Lending money against the comfort of receivables is a well-established loan product offered by banks and non-banking financial companies (NBFCs), and an excellent example of real life classic 'win-win-win' game.
However, even the much-trumpeted trade receivables discounting system (TReDS) product introduced by the Reserve Bank of India (RBI) with much fanfare also failed to consider the various nuances involved in receivable financing and has become a virtual non-starter.
Receivables arise when a seller makes a sale on deferred payment terms, i.e., on credit, whereby the goods are sent to the buyer, but the buyer need not make the payment immediately and would pay it after some time (or payment for services rendered is expected to be received after some time).
'Receivable' refers to the amount of money owed by the buyer to the seller. The actual credit period (i.e., the receivable period) may vary from 15 to 180 days or more (or less) and depends on various factors, such as, market conditions and practices, explicit or implicit agreement between the buyer and seller.
A financial intermediary, such as a bank, arranges to loan money to the seller equivalent to the amount of receivables (amount expected from the buyer equivalent in value to the value of goods sold or services rendered) less discount (i.e., interest charges) and other handling charges, with the expectation that the sale value, when received from the buyer, would enable full repayment of the loan.
The seller wins by getting cash upfront against the comfort of his receivables so that his liquidity improves and he can comfortably continue operations.
The buyer wins, since it can process and sell the purchased goods to third parties and make a profit before it has to make payment for the purchased inputs. The bank or NBFC wins, since it can profitably deploy its funds on short-term, self-liquidating loans.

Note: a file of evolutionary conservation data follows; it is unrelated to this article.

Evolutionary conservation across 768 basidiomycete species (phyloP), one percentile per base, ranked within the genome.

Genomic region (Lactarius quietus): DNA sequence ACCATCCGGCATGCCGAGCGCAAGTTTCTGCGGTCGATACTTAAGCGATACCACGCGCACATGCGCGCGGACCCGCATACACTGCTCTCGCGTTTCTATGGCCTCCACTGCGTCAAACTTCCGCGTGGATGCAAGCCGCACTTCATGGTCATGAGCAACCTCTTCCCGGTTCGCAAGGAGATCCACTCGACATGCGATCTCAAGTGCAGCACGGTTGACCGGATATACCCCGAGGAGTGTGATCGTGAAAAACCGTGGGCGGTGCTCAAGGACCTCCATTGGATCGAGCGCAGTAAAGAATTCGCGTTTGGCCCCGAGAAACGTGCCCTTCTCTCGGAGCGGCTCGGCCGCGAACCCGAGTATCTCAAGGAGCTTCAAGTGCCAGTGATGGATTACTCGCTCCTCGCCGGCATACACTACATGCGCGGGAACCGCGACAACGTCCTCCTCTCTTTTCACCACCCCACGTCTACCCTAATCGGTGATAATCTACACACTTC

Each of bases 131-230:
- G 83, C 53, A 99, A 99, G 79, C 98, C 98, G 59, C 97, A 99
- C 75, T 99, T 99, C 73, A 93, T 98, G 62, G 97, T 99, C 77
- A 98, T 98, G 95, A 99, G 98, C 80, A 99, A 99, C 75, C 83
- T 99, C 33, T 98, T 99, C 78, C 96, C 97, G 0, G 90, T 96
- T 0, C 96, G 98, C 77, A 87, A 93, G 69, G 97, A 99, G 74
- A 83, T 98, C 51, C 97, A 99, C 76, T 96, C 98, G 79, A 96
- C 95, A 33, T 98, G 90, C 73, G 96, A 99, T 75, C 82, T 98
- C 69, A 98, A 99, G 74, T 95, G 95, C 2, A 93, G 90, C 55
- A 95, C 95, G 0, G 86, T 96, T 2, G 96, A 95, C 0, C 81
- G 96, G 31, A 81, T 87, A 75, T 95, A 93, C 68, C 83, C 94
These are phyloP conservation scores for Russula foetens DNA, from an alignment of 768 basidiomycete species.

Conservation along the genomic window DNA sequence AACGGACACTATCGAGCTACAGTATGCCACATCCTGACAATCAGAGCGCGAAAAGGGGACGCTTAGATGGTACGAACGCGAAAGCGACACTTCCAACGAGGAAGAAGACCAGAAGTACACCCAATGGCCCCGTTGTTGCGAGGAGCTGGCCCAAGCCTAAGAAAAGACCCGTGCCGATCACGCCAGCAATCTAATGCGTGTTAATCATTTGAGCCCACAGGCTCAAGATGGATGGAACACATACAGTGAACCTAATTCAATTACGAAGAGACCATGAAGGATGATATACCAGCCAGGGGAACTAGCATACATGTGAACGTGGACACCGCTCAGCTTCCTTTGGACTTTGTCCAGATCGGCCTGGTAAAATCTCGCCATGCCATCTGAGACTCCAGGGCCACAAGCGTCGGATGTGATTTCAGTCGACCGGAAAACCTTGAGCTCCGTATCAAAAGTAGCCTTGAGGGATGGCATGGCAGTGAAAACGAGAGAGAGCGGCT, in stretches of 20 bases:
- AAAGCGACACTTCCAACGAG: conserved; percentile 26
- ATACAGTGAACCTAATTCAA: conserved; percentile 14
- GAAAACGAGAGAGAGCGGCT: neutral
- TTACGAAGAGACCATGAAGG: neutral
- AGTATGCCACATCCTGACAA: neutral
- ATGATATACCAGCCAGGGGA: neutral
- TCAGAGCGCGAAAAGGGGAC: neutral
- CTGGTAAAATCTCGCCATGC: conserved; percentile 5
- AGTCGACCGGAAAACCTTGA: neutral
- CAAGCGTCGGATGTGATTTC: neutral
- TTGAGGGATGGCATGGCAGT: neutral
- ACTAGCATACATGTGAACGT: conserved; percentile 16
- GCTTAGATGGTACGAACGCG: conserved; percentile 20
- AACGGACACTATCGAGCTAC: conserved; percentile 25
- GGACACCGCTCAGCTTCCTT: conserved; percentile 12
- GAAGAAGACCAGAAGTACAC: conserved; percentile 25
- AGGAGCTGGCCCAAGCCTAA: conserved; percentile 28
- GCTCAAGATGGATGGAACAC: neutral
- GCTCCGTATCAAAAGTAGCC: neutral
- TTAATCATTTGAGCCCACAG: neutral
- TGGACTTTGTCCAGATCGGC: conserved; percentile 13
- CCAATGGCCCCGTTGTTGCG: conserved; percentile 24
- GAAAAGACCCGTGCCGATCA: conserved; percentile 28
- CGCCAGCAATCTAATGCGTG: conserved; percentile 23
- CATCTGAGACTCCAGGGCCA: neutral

This kind of lending is considered low-risk and lucrative for several reasons.
First, the bank expects to receive the payment from the buyer and, in case the buyer fails to make the payment, the bank generally has recourse to the seller too. Therefore, there is comfort from two sources of recovering its dues.
Second, such lending consists of taking a series of short-term loans and, as such, the asset and liability and associated interest rate risk for the bank is lower.
Third, at the slightest indication of deterioration of the financial condition of either the buyer or the seller, the bank can stop further lending against receivables for the particular borrowing entity and can have an orderly exit from a potentially sticky relationship.
The icing on the cake against receivables lies when the financing is done to the seller which falls under priority sector norms while the buyer is a well-established and credit worthy entity. In such cases, banks can very correctly report such exposures to qualify for priority sector lending, while, at the same time, keeping its risk low since the buyer from whom payment is expected is a much better credit risk.
'Invoice discounting' is an example of receivable financing and something bankers and policy-makers love to talk about and consider a very lucrative and safe business proposition. But is it really so? Let us deconstruct its individual terms to better understand what is being sought to be done when a banker offers this loan product.
'Invoice' is a bill which the seller makes out in the name of the buyer and lists out the items being supplied, their quantity, value, and tax (if any) and gives the total of money payable by the buyer to the seller for the particular transaction. It might or might not give the due date by which the money is payable.